Hepatitis B and C are infections you can get by having unprotected sex or sharing needles to inject drugs.
You may not have any symptoms when you first develop cirrhosis.
In the early stages, the liver can function normally despite being damaged.
You tend to get noticeable symptoms as the liver becomes more severely damaged.
The main symptoms include:
As the condition progresses, you may also have:
See your GP if you think you may have cirrhosis.
Cirrhosis can't be cured, so treatment aims to manage the symptoms and any complications, and stop the condition getting worse.
Making healthy lifestyle changes and taking medicine to treat the underlying cause of the liver damage can help stop cirrhosis getting worse. It can also reduce your risk of developing further health problems.
There are a number of things you can do to help stay healthy and reduce your chances of developing further problems:
Cutting down on salt can help reduce your risk of developing swelling in your legs, feet and tummy caused by a build-up of fluid.
The damage to your liver can also mean it's unable to store glycogen, which provides short-term energy.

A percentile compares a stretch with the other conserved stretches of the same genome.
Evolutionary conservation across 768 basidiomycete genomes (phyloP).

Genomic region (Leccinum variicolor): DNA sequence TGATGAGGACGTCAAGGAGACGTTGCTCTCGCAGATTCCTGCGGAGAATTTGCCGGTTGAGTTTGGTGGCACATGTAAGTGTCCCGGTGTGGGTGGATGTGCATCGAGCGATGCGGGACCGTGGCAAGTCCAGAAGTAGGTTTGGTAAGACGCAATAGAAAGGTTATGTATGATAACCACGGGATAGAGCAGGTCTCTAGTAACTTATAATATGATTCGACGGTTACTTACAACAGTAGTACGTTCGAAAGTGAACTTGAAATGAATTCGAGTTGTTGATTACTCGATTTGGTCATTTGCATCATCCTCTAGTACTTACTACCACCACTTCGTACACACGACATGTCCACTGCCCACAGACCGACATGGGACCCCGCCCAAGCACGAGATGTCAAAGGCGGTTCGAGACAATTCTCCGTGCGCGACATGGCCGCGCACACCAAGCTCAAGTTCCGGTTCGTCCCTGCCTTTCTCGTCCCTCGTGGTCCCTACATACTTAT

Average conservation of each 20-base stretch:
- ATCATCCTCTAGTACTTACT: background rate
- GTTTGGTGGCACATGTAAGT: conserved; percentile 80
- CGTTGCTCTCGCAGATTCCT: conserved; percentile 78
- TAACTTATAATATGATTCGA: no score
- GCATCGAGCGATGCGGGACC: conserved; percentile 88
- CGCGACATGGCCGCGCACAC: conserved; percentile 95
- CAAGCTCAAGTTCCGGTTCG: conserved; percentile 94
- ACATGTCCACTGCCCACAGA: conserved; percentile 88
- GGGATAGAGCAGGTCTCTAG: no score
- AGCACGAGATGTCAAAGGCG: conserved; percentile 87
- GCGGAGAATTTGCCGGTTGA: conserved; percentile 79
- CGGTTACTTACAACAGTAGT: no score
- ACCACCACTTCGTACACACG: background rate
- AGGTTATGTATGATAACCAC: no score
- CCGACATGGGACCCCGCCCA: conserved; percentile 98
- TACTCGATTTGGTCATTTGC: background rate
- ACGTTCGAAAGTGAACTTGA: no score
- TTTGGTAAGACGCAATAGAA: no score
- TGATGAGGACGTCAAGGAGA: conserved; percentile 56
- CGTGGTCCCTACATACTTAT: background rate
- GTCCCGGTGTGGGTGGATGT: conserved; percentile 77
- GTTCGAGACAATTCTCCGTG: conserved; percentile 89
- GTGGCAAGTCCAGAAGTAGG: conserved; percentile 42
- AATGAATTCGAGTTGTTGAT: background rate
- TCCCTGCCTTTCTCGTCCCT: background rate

When this happens, the body uses its own muscle tissue to provide energy between meals, which leads to muscle wasting and weakness. This means you may need extra calories and protein in your diet.
Healthy snacking between meals can top up your calories and protein. It may also be helpful to eat three or four small meals a day, rather than one or two large meals.
The medication you need will depend on the specific cause of the damage to your liver. For example, if you have viral hepatitis, anti-viral medication may be prescribed.
Treatments to ease the symptoms of cirrhosis include:
If you have advanced cirrhosis, complications caused by the condition may need treatment.
If you vomit blood or have blood in your poo, the veins in your oesophagus (gullet), the tube that carries food from the throat to the stomach, may be swollen and leaking blood. These are known as oesophageal varices.